Winning the World Cup is the only way Paul Pogba can silence the France boo boys

Aditya Devavrat 21:35 02/06/2018
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Getting booed off by your own fans is one of the most humiliating experiences for any sportsperson.

Paul Pogba was subjected to the treatment on Friday, getting jeered by France fans after misplacing a pass in in his side’s 3-1 win over Italy in Nice, and then again when he was substituted.

There was little reason for the booing – the Manchester United star was a little off his best, but also sprayed raking passes about with customary aplomb, and drove forward with the ball in trademark fashion. On occasion he would misplace a pass or try something over-ambitious, without it coming off.

In short, it was another typical United-era Pogba display. Fans at Old Trafford, who have seen Pogba’s inconsistency firsthand for two seasons, have yet to give their midfielder such treatment.

Pogba’s outsized personality makes it easy to forget that he’s still 25, at an age where he should be considered a developing talent rather than the finished product. But that talent, and his star power, come with the pressure of expectation.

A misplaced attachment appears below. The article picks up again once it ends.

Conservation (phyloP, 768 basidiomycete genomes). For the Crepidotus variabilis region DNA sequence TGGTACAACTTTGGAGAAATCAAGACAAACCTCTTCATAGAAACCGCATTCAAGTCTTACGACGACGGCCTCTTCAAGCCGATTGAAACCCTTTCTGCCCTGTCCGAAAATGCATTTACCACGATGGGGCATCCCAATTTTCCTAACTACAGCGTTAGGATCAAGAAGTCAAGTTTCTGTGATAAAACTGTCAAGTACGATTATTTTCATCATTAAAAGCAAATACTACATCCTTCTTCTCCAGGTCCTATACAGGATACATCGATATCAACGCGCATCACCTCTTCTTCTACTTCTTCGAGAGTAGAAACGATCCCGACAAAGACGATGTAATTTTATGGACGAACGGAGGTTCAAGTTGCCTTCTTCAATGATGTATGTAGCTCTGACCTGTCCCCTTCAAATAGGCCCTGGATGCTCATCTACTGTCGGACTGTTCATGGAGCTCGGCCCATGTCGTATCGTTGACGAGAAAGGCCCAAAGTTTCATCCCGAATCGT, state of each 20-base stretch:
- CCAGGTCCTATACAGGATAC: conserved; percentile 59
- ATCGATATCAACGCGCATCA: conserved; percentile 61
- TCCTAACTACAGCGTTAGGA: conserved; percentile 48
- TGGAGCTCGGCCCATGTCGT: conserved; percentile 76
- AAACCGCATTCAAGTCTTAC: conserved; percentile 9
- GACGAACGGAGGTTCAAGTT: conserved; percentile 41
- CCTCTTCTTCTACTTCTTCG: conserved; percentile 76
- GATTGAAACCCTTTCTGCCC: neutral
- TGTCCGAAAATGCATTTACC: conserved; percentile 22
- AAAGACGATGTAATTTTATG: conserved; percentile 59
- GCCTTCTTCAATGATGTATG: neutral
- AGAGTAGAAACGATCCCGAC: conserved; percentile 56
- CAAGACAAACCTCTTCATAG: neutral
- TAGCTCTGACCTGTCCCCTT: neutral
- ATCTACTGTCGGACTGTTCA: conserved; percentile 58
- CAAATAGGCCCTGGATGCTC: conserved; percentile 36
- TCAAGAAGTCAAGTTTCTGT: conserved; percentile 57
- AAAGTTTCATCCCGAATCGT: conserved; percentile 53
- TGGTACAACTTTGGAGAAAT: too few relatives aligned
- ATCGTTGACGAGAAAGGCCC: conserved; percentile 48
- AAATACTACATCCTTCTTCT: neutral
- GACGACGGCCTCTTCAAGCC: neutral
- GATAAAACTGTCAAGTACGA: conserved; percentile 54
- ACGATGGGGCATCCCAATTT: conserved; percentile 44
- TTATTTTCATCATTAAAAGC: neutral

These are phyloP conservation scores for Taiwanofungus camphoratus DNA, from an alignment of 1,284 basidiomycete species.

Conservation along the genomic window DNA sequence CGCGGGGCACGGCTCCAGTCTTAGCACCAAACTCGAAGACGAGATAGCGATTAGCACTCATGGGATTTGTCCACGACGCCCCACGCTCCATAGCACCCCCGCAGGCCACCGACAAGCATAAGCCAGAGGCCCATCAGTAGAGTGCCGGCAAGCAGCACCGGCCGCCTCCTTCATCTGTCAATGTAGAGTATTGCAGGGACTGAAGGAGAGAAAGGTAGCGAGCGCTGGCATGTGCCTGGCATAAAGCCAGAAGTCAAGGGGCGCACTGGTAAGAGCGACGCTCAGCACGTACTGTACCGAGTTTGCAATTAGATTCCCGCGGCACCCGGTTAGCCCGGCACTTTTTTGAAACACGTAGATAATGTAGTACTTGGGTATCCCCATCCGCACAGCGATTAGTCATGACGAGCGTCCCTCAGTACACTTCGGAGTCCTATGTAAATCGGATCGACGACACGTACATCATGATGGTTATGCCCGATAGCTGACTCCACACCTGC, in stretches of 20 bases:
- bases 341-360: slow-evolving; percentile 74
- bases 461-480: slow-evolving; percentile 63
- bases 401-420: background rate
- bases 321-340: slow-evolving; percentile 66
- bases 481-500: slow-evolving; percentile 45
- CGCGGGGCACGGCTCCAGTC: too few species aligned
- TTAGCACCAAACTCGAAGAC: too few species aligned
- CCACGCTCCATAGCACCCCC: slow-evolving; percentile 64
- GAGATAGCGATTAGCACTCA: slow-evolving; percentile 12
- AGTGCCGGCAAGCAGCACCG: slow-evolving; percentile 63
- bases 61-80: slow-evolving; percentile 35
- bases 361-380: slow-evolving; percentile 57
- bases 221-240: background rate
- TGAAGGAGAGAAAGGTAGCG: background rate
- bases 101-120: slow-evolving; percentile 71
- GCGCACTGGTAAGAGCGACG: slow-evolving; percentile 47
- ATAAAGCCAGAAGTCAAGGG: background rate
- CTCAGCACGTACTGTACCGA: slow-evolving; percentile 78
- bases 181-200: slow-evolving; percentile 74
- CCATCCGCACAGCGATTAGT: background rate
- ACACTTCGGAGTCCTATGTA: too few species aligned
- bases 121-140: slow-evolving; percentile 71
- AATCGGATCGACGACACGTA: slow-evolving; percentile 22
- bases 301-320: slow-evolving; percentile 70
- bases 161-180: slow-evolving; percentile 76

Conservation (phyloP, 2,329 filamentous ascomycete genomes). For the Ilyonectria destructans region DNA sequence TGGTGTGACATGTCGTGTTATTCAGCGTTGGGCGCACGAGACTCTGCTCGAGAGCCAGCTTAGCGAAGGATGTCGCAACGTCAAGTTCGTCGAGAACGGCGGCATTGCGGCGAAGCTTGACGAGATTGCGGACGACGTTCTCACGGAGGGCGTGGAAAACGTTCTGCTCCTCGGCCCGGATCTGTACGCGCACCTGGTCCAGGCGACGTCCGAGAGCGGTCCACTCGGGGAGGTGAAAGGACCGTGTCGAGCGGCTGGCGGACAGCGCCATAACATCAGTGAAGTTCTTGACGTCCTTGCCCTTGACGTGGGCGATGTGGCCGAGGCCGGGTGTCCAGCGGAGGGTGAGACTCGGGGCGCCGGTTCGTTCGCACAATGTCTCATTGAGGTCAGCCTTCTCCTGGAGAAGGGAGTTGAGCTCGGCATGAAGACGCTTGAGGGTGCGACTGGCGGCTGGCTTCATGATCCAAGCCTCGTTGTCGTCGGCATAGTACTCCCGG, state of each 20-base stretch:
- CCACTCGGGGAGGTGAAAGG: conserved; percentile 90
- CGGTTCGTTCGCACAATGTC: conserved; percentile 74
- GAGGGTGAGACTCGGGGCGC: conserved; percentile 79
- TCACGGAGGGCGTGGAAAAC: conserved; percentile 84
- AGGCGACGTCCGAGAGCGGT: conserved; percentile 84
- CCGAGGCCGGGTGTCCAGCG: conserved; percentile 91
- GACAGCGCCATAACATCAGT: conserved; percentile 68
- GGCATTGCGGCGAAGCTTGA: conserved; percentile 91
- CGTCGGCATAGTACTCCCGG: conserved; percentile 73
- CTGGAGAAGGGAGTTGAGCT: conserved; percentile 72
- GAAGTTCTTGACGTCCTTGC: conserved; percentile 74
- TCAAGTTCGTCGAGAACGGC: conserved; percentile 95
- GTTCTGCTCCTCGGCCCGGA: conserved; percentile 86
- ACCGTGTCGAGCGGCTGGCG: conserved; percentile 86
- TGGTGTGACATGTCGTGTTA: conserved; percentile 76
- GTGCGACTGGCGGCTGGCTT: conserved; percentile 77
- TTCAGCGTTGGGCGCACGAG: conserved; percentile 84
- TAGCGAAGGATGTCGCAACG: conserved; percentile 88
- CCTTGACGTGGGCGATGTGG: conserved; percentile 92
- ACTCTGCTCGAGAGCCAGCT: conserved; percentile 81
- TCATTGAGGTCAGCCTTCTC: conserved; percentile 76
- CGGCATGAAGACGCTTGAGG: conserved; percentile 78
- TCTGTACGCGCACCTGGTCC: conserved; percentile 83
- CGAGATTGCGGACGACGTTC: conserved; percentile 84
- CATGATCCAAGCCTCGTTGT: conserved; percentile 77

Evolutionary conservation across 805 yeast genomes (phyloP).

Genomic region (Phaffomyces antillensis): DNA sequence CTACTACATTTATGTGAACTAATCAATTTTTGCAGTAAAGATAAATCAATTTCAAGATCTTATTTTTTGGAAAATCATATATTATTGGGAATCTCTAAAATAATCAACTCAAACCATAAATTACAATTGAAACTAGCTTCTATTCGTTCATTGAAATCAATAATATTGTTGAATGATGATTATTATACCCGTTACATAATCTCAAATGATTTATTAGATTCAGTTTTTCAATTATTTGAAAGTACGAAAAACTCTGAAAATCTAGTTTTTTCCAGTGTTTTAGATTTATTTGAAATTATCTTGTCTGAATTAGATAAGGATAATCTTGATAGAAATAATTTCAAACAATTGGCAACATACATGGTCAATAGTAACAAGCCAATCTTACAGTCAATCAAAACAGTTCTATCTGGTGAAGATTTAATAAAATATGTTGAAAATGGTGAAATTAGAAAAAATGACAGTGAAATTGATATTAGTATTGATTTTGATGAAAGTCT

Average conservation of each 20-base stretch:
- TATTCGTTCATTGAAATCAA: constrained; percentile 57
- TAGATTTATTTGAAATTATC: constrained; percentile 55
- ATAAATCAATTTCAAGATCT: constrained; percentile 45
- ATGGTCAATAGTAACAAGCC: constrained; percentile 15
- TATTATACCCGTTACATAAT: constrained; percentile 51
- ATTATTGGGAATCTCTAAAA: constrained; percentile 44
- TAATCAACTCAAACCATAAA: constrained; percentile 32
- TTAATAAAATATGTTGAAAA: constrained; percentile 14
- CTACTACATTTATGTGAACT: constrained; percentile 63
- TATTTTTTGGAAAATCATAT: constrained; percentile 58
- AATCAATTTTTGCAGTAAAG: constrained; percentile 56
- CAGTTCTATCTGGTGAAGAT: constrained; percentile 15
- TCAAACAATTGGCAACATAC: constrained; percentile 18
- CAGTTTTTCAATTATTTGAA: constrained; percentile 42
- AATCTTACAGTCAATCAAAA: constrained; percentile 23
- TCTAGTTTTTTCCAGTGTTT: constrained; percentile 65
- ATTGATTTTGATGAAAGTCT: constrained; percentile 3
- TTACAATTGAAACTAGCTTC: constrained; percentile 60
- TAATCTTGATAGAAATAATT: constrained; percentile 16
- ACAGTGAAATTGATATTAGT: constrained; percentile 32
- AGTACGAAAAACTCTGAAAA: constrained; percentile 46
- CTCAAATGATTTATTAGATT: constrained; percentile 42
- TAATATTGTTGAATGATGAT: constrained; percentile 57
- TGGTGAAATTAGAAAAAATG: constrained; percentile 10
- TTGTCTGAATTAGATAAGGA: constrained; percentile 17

And with France, that pressure is compounded. The fans know they have an incredible collection of talent – one that, on paper, is among the favourites for the World Cup trophy this summer. It’s an unfair burden, because this side is not as battle-tested as holders Germany and perennial contenders Brazil, or as pedigreed as Spain. Yet the collection of players is so good that losing the final of Euro 2016, at home, was seen as underachievement.

Rightly or wrongly, Pogba is viewed as the leader of this generation. Antoine Griezmann, two years his senior, doesn’t face the same scrutiny, despite being as flashy and as talented. And the rest of France’s young brigade – Kylian Mbappe, Thomas Lemar, Ousmane Dembele, Nabil Fekir – haven’t made as big a name for themselves.

So the burden of winning football’s biggest prize falls on the shoulders of a player whose honour roll consists of winning four Serie A titles as part of a dominant Juventus side, and a handful of cup triumphs in competitions other than Europe’s premier trophy, the Champions League.

And the only way he can silence the boo boys is to come back home from Russia this summer with the Jules Rimet Trophy in hand.

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